a Monday, Feb. 22, 2016 file photo, Ford CEO Mark Fields
talks during an interview next to the new Kuga SUV car,
during the Mobile World Congress Wireless show,in Barcelona,
Spain. Ford Motor Co. is going ahead with plans to move
small-car production from the U.S. to Mexico despite
President-elect Donald Trump's recent threats to impose
tariffs on companies that move work abroad. Fields said
Ford's plan to move production of the Ford Focus from
Michigan to Mexico will proceed, in part because U.S.
consumers demand low prices for small cars.
DETROIT — Ford
Motor Co. is going ahead with plans to move small-car production
from the U.S. to Mexico despite President-elect Donald Trump's
recent threats to impose tariffs on companies that move work
CEO Mark Fields
said Ford's plan to move production of the Ford Focus from
Michigan to Mexico will proceed, in part because U.S. consumers
demand low prices for small cars. The Focus starts at $16,775,
which is less than half the average price that U.S. consumers pay
for new vehicles.
has to start with the customer. The customer demands a certain
level of price and value in that segment, and it's important for
us as a company to have financial success with that product,"
Fields told The Associated Press in an interview Friday.
stressed that no U.S. jobs will be lost, since the Michigan plant
that makes the Focus will be getting two new products.
"If you're a
worker in that plant, you now have even more job security because
we have two products coming in instead of one," he said.
In a series of
tweets last weekend, Trump reiterated a threaten to impose a
35-percent tariff on companies that build new plants abroad and
sell products back to the U.S.
"The U.S. is
going to substantially reduce taxes and regulations on businesses,
but any business that leaves our country for another country,
fires its employees, builds a new factory or plant in the other
country, and then thinks it will sell its product back into the
U.S. without retribution or consequence, is WRONG!" Trump
tweeted. "There will be a tax on our soon to be strong border
of 35 percent for these companies."
wasn't mentioned specifically, Trump did target the company a
number of times during the campaign on the issue of trade and U.S.
jobs. Trump also praised Ford last month when the company said it
won't go ahead with a plan to move production of its Lincoln MKC
SUV from Kentucky to Mexico.
tariffs can't be imposed on individual companies, only entire
sectors, so they would wind up hurting the whole auto industry.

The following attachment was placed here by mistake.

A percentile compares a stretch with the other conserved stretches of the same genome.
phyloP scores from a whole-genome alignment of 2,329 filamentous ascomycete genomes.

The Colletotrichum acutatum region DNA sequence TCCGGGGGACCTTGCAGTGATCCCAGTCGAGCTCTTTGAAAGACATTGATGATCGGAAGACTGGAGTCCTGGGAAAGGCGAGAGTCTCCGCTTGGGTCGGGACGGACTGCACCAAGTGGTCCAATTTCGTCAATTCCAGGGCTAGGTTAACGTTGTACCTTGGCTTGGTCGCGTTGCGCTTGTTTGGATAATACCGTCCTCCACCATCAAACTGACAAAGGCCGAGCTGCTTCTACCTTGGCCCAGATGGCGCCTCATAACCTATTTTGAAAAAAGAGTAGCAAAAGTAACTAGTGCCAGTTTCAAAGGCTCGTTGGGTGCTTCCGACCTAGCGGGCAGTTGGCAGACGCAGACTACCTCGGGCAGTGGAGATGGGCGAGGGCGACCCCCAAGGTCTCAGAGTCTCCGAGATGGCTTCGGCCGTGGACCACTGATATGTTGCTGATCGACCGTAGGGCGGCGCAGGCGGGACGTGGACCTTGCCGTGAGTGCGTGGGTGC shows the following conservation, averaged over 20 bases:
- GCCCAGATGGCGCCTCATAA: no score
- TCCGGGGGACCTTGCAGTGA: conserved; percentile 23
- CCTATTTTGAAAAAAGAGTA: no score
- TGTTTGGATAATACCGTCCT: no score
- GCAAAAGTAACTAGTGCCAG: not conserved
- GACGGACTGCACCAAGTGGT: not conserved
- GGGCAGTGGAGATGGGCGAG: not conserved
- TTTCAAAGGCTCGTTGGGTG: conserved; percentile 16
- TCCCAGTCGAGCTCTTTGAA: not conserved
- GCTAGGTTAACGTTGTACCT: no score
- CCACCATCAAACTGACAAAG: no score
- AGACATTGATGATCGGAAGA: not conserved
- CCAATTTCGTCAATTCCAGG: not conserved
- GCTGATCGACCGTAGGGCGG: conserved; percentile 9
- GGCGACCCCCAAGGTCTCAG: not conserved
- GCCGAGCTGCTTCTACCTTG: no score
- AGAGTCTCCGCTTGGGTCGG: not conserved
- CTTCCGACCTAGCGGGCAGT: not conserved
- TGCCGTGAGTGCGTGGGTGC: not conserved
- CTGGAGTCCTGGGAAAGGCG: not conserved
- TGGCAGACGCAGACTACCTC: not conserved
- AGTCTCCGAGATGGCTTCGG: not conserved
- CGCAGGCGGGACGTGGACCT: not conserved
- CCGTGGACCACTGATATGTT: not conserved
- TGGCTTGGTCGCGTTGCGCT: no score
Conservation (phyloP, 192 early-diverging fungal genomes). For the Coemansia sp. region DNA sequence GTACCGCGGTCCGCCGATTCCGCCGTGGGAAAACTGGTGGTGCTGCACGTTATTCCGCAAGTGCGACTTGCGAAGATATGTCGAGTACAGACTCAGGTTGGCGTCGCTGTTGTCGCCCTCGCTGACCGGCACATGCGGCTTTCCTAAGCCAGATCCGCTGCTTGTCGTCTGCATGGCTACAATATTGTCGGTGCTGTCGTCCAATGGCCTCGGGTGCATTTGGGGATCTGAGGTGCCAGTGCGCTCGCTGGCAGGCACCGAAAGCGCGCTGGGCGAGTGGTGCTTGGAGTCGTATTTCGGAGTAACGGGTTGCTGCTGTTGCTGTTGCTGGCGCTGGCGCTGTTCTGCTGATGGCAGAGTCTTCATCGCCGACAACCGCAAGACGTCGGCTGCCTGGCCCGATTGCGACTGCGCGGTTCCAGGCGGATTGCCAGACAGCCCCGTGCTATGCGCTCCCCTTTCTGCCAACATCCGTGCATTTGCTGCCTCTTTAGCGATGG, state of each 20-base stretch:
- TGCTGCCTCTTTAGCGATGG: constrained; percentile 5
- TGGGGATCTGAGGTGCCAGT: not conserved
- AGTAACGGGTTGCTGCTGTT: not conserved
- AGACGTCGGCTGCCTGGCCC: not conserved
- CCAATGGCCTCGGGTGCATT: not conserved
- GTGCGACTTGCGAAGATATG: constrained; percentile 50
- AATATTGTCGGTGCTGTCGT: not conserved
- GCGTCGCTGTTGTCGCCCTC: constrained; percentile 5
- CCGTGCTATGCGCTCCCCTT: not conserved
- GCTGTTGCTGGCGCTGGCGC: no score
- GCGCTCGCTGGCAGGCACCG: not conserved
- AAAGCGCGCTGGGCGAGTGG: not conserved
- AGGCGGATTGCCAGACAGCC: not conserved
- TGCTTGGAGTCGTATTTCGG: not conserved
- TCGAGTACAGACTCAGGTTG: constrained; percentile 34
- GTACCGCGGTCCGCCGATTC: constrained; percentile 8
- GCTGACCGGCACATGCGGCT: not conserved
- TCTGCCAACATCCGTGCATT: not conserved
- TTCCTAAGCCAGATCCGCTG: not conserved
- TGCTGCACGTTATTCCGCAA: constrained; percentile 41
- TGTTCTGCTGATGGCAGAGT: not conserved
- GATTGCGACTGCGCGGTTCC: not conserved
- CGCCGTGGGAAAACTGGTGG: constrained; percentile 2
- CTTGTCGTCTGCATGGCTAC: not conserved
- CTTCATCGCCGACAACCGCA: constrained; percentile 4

Nissan Motor Co., General Motors Co., Fiat Chrysler and Toyota
Motor Co. are among the other companies that export Mexican-made
vehicles to the U.S.
Asked if he was
worried about Trump's threats, Fields said, "Of course. We're
always looking at what are the risks and opportunities are out
But Fields also
said he's optimistic that Trump supports pro-growth policies like
tax reform and regulatory reform that could help the auto
believe that the right policies are going to prevail, because I
think we all share the same objective: We want a healthy and
vibrant U.S. economy and we're going to continue to do our part to
contribute to that," he said.
One area Ford and
Trump could see eye to eye on is fuel economy standards. The
company criticized the U.S. Environmental Protection Agency last
week for its recommendation to keep regulations in place that
would more than double automakers' fleet-wide fuel efficiency
standards by 2025. The EPA was scheduled to make a final decision
in 2018, but rushed its plans into place before Trump takes office
Fields said Ford
will make its vehicles as fuel-efficient as possible, and he noted
that the company needs to meet even stricter emissions targets in
China. But he said automakers want to make sure the standards
reflect market realities, like lower-than-expected U.S. gas prices
and rising SUV sales. Fields said Ford plans to take up the issue
with the Trump administration.
absolutely dedicated to improving the fuel economy of our
customers, but doing it in a way that preserves customer choice,
that preserves vehicle affordability and preserves American
jobs," Fields said.